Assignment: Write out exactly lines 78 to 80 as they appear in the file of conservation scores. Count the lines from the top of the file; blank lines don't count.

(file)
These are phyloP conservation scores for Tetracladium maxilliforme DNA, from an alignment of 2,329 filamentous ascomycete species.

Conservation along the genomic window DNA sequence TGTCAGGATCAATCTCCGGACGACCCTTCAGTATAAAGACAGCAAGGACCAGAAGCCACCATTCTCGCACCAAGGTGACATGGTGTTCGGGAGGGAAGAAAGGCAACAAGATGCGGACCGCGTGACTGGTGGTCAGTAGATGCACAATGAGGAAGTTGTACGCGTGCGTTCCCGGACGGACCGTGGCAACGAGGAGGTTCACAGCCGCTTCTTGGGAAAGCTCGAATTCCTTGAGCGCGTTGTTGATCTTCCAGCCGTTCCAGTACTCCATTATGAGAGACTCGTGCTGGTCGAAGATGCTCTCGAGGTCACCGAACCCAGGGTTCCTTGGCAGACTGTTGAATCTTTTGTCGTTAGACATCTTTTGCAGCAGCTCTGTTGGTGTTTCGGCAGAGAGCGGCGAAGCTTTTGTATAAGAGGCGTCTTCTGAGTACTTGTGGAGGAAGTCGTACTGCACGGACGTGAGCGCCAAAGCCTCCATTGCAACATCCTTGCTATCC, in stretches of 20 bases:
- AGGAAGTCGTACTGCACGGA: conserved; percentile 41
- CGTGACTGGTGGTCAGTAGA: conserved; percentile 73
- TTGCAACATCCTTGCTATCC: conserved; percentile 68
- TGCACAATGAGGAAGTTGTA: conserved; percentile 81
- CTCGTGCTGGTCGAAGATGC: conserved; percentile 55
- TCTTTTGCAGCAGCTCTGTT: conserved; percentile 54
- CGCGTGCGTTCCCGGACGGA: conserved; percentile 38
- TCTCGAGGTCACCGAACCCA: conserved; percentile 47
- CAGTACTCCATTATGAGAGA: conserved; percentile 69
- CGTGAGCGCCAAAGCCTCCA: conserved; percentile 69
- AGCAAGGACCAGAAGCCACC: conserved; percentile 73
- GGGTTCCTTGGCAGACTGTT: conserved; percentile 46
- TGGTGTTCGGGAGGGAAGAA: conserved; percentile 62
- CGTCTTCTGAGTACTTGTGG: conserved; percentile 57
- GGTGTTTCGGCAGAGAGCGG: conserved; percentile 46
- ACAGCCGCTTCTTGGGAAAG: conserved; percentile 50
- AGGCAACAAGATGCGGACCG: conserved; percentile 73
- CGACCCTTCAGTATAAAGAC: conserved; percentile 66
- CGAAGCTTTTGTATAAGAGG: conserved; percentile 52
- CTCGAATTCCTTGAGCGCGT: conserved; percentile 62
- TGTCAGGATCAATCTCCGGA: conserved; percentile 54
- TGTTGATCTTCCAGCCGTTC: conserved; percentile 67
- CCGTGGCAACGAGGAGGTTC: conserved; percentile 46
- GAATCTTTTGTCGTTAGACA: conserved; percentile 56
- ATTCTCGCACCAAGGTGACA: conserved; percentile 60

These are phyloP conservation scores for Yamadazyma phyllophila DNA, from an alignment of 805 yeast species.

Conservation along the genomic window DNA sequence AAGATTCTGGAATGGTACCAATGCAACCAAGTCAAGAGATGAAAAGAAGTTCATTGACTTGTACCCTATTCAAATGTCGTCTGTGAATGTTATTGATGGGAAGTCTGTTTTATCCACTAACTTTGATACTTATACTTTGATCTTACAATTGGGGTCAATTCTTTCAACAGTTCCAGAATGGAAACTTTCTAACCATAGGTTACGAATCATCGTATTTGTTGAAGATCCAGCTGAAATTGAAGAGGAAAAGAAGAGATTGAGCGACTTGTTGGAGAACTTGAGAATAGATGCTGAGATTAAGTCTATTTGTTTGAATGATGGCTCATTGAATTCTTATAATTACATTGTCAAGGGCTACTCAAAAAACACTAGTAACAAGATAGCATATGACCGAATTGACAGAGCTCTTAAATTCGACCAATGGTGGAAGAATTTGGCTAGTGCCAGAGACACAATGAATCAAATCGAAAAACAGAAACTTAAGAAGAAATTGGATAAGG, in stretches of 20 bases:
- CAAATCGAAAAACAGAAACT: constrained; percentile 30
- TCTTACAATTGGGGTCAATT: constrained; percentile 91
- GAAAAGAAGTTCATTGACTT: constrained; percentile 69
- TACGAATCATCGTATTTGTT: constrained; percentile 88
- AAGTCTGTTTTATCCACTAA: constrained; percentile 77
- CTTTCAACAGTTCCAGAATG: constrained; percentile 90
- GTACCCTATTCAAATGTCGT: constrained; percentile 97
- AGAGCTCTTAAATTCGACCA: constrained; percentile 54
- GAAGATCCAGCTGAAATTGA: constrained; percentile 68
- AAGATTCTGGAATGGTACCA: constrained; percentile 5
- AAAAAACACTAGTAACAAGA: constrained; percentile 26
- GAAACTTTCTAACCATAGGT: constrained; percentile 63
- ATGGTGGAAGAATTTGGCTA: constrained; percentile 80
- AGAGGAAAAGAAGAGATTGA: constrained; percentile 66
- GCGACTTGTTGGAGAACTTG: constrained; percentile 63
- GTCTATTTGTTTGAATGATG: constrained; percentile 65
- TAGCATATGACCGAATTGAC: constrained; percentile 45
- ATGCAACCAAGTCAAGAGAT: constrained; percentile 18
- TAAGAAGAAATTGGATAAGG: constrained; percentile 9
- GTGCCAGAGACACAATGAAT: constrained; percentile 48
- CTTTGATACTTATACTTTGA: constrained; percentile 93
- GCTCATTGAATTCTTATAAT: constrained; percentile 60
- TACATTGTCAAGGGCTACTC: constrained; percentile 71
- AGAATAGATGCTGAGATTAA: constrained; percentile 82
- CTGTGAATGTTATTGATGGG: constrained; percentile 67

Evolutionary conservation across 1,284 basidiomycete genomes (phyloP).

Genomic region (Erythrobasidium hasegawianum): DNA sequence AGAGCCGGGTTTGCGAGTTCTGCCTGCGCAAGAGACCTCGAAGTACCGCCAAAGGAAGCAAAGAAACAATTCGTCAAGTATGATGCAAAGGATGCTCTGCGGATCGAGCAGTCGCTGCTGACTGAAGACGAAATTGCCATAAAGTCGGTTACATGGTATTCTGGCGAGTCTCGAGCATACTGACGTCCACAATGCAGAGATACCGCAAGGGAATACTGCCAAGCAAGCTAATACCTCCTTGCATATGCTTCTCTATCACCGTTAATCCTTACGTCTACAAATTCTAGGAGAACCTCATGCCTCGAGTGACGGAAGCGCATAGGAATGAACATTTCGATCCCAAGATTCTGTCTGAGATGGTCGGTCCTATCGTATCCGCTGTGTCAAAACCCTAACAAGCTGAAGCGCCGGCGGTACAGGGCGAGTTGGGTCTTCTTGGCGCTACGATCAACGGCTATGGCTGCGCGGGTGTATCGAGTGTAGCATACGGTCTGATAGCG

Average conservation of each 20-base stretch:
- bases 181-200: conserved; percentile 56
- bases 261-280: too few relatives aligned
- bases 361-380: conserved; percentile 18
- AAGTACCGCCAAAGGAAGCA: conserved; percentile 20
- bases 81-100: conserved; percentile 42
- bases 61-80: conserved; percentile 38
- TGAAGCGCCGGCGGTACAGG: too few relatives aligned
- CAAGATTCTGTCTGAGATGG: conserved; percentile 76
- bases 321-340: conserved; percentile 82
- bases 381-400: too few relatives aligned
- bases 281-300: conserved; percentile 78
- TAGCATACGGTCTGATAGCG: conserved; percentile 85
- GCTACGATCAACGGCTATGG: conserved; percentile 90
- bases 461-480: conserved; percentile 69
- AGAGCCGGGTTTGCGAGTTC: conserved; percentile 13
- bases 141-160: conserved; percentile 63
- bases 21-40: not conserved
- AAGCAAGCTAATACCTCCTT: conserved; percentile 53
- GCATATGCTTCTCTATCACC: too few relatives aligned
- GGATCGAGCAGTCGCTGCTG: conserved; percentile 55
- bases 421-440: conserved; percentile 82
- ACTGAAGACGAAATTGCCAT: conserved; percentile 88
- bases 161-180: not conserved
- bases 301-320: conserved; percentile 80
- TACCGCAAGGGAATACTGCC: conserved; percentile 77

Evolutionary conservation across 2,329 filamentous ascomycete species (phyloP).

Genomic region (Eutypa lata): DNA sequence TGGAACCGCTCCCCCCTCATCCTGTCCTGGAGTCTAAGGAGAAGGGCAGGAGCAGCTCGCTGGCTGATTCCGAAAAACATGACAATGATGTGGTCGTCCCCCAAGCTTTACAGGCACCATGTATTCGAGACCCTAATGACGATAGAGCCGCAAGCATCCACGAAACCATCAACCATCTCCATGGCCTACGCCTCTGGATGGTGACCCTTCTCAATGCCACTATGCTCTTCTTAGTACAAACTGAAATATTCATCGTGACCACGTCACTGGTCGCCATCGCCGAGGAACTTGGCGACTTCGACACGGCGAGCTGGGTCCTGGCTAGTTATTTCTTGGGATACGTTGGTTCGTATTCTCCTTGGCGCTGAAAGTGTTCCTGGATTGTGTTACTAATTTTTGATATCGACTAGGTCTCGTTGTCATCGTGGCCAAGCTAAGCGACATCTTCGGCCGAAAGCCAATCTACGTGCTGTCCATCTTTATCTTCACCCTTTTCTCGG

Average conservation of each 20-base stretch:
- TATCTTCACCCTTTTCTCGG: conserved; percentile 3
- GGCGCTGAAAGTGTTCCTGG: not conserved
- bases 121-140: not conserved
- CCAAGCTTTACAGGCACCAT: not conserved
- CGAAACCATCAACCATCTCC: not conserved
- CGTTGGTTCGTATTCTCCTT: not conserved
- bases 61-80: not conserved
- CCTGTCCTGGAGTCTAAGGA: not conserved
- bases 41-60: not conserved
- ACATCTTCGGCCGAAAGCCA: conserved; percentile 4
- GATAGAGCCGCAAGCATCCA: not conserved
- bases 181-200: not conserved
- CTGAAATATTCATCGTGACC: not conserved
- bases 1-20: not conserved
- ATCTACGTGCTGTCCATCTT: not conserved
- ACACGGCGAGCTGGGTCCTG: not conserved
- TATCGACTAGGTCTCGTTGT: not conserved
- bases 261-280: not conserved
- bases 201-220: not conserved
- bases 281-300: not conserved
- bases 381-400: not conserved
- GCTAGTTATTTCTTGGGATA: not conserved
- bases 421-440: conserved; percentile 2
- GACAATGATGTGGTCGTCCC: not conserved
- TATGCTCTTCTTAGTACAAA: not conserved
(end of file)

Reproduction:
- bases 421-440: conserved; percentile 82
- ACTGAAGACGAAATTGCCAT: conserved; percentile 88
- bases 161-180: not conserved